Sunday, July 24, 2011

Part 1: Using The Ladder Test - Incremental Load Development Method To Work Up Loads For A Ruger Blackhawk

This is part 1 of a multipart series.  Over a period of weeks there will be follow-on posts with additional information.

In the past I enjoyed shooting the Taurus 66, putting thousands of cast hand-loaded rounds through it.  Now I'm working out the same loads with a Ruger Blackhawk, 357 Magnum.   It's an older three-screw, 6 1/2 inch barreled gem of a revolver.  The plan is to rehash the best loads and see what works best in this new-to-me revolver.

We know the most accurate bullet designs, and have proven loads to work with.  However I've decided to use a Ladder Test.  This is a great way to quickly validate the best loads, and to also work out some new powder-bullet combination's.  See the "Most Accurate Bullet Moulds and Loads Table" at the top of the right-hand column for a complete listing.

I'll start with the Lee TL358-158-SWC that has already been lapped.  It drops full sized bullets with a .3604 diameter, that weigh 166 grains (I'll refer to them as 168's).  They will be sized to .360 using a custom Lee push through sizer and lubed with Johnson's Paste Wax and Alox.

The plan is to use three powders.  Two of them have demonstrated incredible accuracy.
  1. 700X being a fast burn-rate powder
  2. H110 being the most accurate magnum powder tested to date, and I don't have a magnum load for this bullet, yet
  3. The last is Unique, it's a great powder that gets loaded more than any others, by more handloaders across the county than any others.  It's generally accepted to be be the most flexible handgun powder since it's inception many years ago.

Now that the stage is set, what the heck is the Ladder Test - Incremental Load Development Method.  For a great read, click on that link.  It will download a PDF article written by Randolph Constantine.  It is a great explanation of this test approach, originally devised by Creighton Audette in the 1950's.  It will frame the method using long range distances and rifles.  The concept and approach is important for our purposes as I apply the Ladder Test to a iron sighted Blackhawk, indoors, at 25 yards.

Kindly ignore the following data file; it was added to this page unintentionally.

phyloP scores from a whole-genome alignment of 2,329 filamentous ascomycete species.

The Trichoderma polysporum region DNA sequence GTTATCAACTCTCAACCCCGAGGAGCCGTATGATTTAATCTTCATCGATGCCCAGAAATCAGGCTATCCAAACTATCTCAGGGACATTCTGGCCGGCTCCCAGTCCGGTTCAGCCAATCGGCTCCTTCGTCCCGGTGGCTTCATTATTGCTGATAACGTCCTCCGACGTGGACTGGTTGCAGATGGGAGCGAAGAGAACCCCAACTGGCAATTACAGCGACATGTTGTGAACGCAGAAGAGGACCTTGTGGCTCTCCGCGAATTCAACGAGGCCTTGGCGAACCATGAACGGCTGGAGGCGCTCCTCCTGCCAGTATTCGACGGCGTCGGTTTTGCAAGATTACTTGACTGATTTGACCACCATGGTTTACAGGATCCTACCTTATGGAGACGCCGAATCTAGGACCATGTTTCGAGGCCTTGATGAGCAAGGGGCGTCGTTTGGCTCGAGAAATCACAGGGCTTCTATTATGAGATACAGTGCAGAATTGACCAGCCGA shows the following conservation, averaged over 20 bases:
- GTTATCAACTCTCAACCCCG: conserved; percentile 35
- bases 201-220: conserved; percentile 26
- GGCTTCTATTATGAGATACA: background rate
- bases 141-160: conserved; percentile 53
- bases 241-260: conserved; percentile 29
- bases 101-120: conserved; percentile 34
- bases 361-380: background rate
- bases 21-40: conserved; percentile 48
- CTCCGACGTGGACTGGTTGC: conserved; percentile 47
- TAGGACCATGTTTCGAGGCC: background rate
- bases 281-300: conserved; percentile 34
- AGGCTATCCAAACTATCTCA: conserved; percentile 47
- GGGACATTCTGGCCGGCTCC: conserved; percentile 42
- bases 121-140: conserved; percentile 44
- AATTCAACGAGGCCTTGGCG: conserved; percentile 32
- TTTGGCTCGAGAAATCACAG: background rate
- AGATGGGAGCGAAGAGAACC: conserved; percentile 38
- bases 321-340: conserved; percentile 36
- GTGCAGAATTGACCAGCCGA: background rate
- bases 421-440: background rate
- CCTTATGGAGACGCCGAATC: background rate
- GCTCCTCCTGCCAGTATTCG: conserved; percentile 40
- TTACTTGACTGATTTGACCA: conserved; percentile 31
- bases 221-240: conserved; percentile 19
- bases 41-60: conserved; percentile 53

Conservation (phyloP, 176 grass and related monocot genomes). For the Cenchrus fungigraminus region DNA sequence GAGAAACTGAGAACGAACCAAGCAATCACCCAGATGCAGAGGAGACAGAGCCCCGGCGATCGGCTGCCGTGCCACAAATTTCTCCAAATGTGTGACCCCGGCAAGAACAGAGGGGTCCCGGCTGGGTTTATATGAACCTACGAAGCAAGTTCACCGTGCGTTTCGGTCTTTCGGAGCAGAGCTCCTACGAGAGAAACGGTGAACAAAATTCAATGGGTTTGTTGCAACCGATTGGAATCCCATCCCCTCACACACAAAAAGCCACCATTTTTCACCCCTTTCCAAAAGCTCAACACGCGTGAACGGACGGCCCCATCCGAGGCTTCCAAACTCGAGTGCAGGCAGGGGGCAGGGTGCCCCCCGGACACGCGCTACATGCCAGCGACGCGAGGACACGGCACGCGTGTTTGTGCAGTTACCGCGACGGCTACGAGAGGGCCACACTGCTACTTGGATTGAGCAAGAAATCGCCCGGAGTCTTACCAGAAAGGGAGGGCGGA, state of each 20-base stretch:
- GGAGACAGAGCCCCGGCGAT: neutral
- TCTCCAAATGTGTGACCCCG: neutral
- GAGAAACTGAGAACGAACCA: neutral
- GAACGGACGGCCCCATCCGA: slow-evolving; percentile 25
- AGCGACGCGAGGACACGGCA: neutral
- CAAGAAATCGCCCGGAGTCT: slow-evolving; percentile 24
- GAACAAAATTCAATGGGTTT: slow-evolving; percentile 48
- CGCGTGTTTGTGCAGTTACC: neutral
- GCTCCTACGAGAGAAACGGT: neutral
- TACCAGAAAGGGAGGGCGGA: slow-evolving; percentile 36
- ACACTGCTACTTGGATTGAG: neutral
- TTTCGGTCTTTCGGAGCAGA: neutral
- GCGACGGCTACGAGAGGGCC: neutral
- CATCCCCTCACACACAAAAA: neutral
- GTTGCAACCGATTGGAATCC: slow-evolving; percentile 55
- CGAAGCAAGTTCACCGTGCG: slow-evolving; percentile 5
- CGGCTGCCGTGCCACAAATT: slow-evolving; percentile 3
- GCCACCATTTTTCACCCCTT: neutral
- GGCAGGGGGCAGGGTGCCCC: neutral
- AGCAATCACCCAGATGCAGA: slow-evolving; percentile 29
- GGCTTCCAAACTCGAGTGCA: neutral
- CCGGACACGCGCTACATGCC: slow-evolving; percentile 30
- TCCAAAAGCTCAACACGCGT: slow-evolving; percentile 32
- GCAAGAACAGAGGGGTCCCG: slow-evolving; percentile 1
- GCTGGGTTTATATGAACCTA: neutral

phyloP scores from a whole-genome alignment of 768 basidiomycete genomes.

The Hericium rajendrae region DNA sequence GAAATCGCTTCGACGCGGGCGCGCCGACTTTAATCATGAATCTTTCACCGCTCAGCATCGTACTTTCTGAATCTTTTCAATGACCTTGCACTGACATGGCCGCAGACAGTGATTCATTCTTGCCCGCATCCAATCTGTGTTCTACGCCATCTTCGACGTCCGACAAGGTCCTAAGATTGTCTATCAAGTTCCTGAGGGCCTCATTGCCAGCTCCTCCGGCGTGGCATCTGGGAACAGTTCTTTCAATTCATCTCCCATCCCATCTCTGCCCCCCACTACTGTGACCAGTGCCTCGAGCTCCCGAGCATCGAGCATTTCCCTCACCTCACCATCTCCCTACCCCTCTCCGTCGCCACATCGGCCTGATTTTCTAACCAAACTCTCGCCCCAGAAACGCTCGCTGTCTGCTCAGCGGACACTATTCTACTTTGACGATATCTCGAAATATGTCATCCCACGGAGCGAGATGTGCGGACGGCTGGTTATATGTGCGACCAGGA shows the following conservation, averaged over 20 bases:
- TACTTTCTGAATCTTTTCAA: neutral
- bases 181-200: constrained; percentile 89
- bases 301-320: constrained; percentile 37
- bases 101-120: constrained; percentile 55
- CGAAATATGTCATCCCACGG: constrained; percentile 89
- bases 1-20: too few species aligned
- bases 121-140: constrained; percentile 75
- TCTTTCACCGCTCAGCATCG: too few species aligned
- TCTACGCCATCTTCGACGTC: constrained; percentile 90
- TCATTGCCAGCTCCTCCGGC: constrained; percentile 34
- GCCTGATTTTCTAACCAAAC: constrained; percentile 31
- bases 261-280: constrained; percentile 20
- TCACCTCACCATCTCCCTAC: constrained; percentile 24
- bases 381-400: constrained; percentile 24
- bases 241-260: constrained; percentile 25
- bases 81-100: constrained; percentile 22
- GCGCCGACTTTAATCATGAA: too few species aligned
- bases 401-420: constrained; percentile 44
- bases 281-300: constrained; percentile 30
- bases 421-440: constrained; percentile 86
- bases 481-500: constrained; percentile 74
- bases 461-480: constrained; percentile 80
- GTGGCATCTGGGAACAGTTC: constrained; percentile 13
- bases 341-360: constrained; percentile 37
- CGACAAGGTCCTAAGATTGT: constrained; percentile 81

Let's Get Started

Now the you have the concept behind the a ladder test, there are a couple of tools that make it much easier to handload one cartridge each of several different charges.  Using a powder measure is possible but time-consuming and a just not-much-fun.

Borrow or purchase a powder trickler.  They are easy and quick to use.  The Lyman below is what I use, but all the major brands have good ones available (this cost $20 at Bass Pro Shops):

Use the trickler to feed the powder directly onto your scale.  You can feed it quickly, or as slow as 1 speck of powder at a time.  Great for weighing lot's of different loads.

Next is a funnel, to get that weighed charge into a sized, primed and flared 357 magnum case.

That's all it takes, assuming you have the scale and other reloading gear already.

The Ladder that I worked up and loaded for this test is:

  1. TL358-158-SWC that is lapped and drops 168 grain bullets
  2. H110, this is really an attempt to work up a great load with combination because I don't have one for this bullet
  3. Charges in the ladder:
    1. 11.6 grains of H110
    2. 11.9
    3. 12.2
    4. 12.5
    5. 12.8
    6. 13.1
    7. 13.4
    8. 13.7
    9. 14.0

I used a few extra rounds to warm and foul the barrel.  This target is the result; 25 yards from a rest and iron sights:

Revolvers (handguns in general) don't always walk up the ladder.  Sometimes a heavier charge will shoot lower.  In this case, that happened.  Recalling the article on how to do this testing, look for 2 or more holes close together, with sequential numbers only.  There's one set that shows the sweet spot, numbers 7 and 8.  That puts a nice sweet spot at 13.5-6 grains, that should provide good groups.

I have an advantage at this point in working up the load.  From prior test results (thousands of rounds) I know the diameter, OAL and that this bullet design has the capability to shoot sub-1-inch groups at 25 yards.  That should decrease the time spent refining the load for maximum accuracy.

In Part 2, A range report using the load the Ladder Test produced.  Also:  How does the Blackhawk do?  Ladder Test results using 700X and Unique will follow.

Have fun shooting, and keep the groups small.

No comments:

Post a Comment